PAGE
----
“Despite occupying just 12 percent of U.S. land mass, the nation’s 100 largest metro areas account for 65 percent of its people and 75 percent of its economic output. They hold the keys to America’s future prosperity…”
As a nation where economic success or failure hinges firmly on the backs of our largest metropolitan areas, Bruce Katz, Robert Puentes, and others in Brookings’ Metropolitan Policy Program are doing yeoman’s work in shining the spotlight on the connections between the housing and infrastructure crises, economic woes, energy dependence, and climate concerns and well-being of our metro areas — while also articulating clear, ready-to-go solutions for anyone who would start advocating for them.
Considering this, it makes the day-to-day silence on the issue in stump speeches and interviews all the more puzzling. You would think that the presidential candidates and political parties would be falling all over themselves to cast a 21st century vision for metropolitan prosperity. During a week when the eyes of the nation — especially on the Democratic side — were on Texas and Ohio, Brookings had op-eds in the Dallas Morning News and the Cleveland Plain Dealer calling for a true metropolitan agenda. They also articulated the bigger vision in the Guardian Unlimited:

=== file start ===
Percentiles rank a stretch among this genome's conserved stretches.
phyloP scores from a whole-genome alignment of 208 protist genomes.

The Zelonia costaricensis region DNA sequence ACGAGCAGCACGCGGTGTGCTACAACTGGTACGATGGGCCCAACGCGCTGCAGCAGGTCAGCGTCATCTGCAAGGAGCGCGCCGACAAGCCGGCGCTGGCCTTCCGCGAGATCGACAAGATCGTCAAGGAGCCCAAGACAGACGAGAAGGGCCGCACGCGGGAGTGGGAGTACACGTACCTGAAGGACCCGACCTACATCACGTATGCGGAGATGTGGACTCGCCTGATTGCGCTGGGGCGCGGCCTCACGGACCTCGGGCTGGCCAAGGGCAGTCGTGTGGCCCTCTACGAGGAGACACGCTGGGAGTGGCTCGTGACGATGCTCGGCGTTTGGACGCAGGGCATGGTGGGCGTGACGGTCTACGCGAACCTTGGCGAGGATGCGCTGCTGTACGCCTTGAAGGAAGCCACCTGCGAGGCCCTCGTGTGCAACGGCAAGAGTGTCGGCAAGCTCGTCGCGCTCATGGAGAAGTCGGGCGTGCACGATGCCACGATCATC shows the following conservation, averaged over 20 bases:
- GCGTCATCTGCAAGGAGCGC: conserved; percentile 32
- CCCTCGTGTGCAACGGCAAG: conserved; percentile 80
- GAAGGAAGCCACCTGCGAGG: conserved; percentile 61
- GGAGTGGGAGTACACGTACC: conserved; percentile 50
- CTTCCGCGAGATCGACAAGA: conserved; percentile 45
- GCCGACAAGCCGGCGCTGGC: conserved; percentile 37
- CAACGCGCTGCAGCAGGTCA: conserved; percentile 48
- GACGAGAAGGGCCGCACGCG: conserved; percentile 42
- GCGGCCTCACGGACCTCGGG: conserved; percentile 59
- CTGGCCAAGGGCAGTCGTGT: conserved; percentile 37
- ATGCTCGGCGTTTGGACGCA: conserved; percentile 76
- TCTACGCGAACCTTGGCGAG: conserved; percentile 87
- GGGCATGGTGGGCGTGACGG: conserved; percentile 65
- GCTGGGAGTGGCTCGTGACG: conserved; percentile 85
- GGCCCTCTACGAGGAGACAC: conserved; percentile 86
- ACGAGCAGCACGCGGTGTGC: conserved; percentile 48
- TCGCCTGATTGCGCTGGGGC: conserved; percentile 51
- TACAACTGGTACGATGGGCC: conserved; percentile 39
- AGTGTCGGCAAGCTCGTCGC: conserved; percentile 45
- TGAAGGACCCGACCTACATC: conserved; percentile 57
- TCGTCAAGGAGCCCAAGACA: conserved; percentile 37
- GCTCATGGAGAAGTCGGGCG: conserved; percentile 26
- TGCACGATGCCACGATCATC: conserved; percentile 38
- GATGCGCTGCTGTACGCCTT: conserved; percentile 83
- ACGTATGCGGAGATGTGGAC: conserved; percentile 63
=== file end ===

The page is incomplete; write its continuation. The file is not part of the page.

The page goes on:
Despite the pivotal and historic openness of the race, candidates of both parties have largely stuck to a script that is nearly 20 years old. The candidates’ economic proposals are largely traditional (make the Bush tax cut permanent) or defensive (stop jobs from going overseas). All remain silent on a positive vision that leverages the economic strengths of America’s metropolitan areas and also how to address their challenges — overstretched transport systems, a lack of affordable housing and a changing workforce that remains unprepared for the 21st century global economy. This silence is all the more stunning as US urban areas, or ‘metros’, are the backbone of its economy.